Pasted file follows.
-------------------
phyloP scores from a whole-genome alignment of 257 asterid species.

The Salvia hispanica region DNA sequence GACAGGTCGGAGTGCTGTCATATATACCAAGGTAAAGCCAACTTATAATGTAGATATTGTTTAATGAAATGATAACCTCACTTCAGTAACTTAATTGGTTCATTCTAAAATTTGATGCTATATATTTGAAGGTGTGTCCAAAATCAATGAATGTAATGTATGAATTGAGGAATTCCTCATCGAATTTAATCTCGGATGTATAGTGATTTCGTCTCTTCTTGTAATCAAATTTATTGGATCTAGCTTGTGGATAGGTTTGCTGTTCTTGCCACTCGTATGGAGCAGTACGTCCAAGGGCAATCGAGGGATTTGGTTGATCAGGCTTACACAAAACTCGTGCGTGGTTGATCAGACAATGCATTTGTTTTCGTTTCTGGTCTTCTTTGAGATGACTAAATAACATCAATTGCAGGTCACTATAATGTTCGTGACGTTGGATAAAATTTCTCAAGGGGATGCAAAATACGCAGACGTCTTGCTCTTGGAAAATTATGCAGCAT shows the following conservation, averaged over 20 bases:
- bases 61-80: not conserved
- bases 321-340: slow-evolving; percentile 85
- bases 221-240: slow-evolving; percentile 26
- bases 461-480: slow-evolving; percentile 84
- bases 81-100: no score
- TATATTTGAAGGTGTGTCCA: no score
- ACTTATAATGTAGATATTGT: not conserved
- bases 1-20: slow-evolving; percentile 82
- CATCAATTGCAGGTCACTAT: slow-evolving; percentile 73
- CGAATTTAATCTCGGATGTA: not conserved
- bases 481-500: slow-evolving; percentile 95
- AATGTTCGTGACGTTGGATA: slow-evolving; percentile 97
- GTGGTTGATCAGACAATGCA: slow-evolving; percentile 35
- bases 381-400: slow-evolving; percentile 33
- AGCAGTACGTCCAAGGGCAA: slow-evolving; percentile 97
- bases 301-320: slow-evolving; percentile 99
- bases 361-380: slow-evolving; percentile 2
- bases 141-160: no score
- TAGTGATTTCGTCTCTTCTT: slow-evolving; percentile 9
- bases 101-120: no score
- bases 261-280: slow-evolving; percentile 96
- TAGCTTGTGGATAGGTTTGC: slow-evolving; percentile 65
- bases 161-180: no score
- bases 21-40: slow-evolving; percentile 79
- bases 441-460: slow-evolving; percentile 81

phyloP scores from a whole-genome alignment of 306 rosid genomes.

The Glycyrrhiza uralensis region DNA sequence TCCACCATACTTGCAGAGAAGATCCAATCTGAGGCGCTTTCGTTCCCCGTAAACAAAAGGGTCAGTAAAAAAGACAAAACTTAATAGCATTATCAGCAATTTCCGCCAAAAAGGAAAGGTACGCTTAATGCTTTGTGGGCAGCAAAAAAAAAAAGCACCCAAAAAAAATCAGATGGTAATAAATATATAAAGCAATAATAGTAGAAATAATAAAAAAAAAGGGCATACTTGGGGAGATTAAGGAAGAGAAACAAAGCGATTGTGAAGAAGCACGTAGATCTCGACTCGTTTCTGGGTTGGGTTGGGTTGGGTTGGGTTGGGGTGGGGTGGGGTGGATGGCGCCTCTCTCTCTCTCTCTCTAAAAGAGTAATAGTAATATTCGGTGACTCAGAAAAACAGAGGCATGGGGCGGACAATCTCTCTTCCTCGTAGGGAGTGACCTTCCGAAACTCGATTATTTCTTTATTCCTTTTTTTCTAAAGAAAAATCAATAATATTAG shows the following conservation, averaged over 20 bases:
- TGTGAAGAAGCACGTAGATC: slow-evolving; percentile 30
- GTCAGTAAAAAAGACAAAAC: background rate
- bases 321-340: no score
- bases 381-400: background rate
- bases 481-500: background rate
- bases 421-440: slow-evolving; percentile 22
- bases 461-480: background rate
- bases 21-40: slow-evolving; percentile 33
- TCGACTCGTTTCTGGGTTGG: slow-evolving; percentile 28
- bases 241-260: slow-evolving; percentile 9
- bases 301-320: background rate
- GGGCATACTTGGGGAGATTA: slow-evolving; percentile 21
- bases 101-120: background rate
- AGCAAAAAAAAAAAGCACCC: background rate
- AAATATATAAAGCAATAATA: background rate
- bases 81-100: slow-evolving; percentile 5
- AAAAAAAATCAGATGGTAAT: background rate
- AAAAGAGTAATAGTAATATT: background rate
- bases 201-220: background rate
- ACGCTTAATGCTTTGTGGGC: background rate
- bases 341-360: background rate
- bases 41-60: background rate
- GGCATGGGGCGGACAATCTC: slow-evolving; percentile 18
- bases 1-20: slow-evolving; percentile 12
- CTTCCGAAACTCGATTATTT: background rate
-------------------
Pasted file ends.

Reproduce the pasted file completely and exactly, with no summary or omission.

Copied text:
phyloP scores from a whole-genome alignment of 257 asterid species.

The Salvia hispanica region DNA sequence GACAGGTCGGAGTGCTGTCATATATACCAAGGTAAAGCCAACTTATAATGTAGATATTGTTTAATGAAATGATAACCTCACTTCAGTAACTTAATTGGTTCATTCTAAAATTTGATGCTATATATTTGAAGGTGTGTCCAAAATCAATGAATGTAATGTATGAATTGAGGAATTCCTCATCGAATTTAATCTCGGATGTATAGTGATTTCGTCTCTTCTTGTAATCAAATTTATTGGATCTAGCTTGTGGATAGGTTTGCTGTTCTTGCCACTCGTATGGAGCAGTACGTCCAAGGGCAATCGAGGGATTTGGTTGATCAGGCTTACACAAAACTCGTGCGTGGTTGATCAGACAATGCATTTGTTTTCGTTTCTGGTCTTCTTTGAGATGACTAAATAACATCAATTGCAGGTCACTATAATGTTCGTGACGTTGGATAAAATTTCTCAAGGGGATGCAAAATACGCAGACGTCTTGCTCTTGGAAAATTATGCAGCAT shows the following conservation, averaged over 20 bases:
- bases 61-80: not conserved
- bases 321-340: slow-evolving; percentile 85
- bases 221-240: slow-evolving; percentile 26
- bases 461-480: slow-evolving; percentile 84
- bases 81-100: no score
- TATATTTGAAGGTGTGTCCA: no score
- ACTTATAATGTAGATATTGT: not conserved
- bases 1-20: slow-evolving; percentile 82
- CATCAATTGCAGGTCACTAT: slow-evolving; percentile 73
- CGAATTTAATCTCGGATGTA: not conserved
- bases 481-500: slow-evolving; percentile 95
- AATGTTCGTGACGTTGGATA: slow-evolving; percentile 97
- GTGGTTGATCAGACAATGCA: slow-evolving; percentile 35
- bases 381-400: slow-evolving; percentile 33
- AGCAGTACGTCCAAGGGCAA: slow-evolving; percentile 97
- bases 301-320: slow-evolving; percentile 99
- bases 361-380: slow-evolving; percentile 2
- bases 141-160: no score
- TAGTGATTTCGTCTCTTCTT: slow-evolving; percentile 9
- bases 101-120: no score
- bases 261-280: slow-evolving; percentile 96
- TAGCTTGTGGATAGGTTTGC: slow-evolving; percentile 65
- bases 161-180: no score
- bases 21-40: slow-evolving; percentile 79
- bases 441-460: slow-evolving; percentile 81

phyloP scores from a whole-genome alignment of 306 rosid genomes.

The Glycyrrhiza uralensis region DNA sequence TCCACCATACTTGCAGAGAAGATCCAATCTGAGGCGCTTTCGTTCCCCGTAAACAAAAGGGTCAGTAAAAAAGACAAAACTTAATAGCATTATCAGCAATTTCCGCCAAAAAGGAAAGGTACGCTTAATGCTTTGTGGGCAGCAAAAAAAAAAAGCACCCAAAAAAAATCAGATGGTAATAAATATATAAAGCAATAATAGTAGAAATAATAAAAAAAAAGGGCATACTTGGGGAGATTAAGGAAGAGAAACAAAGCGATTGTGAAGAAGCACGTAGATCTCGACTCGTTTCTGGGTTGGGTTGGGTTGGGTTGGGTTGGGGTGGGGTGGGGTGGATGGCGCCTCTCTCTCTCTCTCTCTAAAAGAGTAATAGTAATATTCGGTGACTCAGAAAAACAGAGGCATGGGGCGGACAATCTCTCTTCCTCGTAGGGAGTGACCTTCCGAAACTCGATTATTTCTTTATTCCTTTTTTTCTAAAGAAAAATCAATAATATTAG shows the following conservation, averaged over 20 bases:
- TGTGAAGAAGCACGTAGATC: slow-evolving; percentile 30
- GTCAGTAAAAAAGACAAAAC: background rate
- bases 321-340: no score
- bases 381-400: background rate
- bases 481-500: background rate
- bases 421-440: slow-evolving; percentile 22
- bases 461-480: background rate
- bases 21-40: slow-evolving; percentile 33
- TCGACTCGTTTCTGGGTTGG: slow-evolving; percentile 28
- bases 241-260: slow-evolving; percentile 9
- bases 301-320: background rate
- GGGCATACTTGGGGAGATTA: slow-evolving; percentile 21
- bases 101-120: background rate
- AGCAAAAAAAAAAAGCACCC: background rate
- AAATATATAAAGCAATAATA: background rate
- bases 81-100: slow-evolving; percentile 5
- AAAAAAAATCAGATGGTAAT: background rate
- AAAAGAGTAATAGTAATATT: background rate
- bases 201-220: background rate
- ACGCTTAATGCTTTGTGGGC: background rate
- bases 341-360: background rate
- bases 41-60: background rate
- GGCATGGGGCGGACAATCTC: slow-evolving; percentile 18
- bases 1-20: slow-evolving; percentile 12
- CTTCCGAAACTCGATTATTT: background rate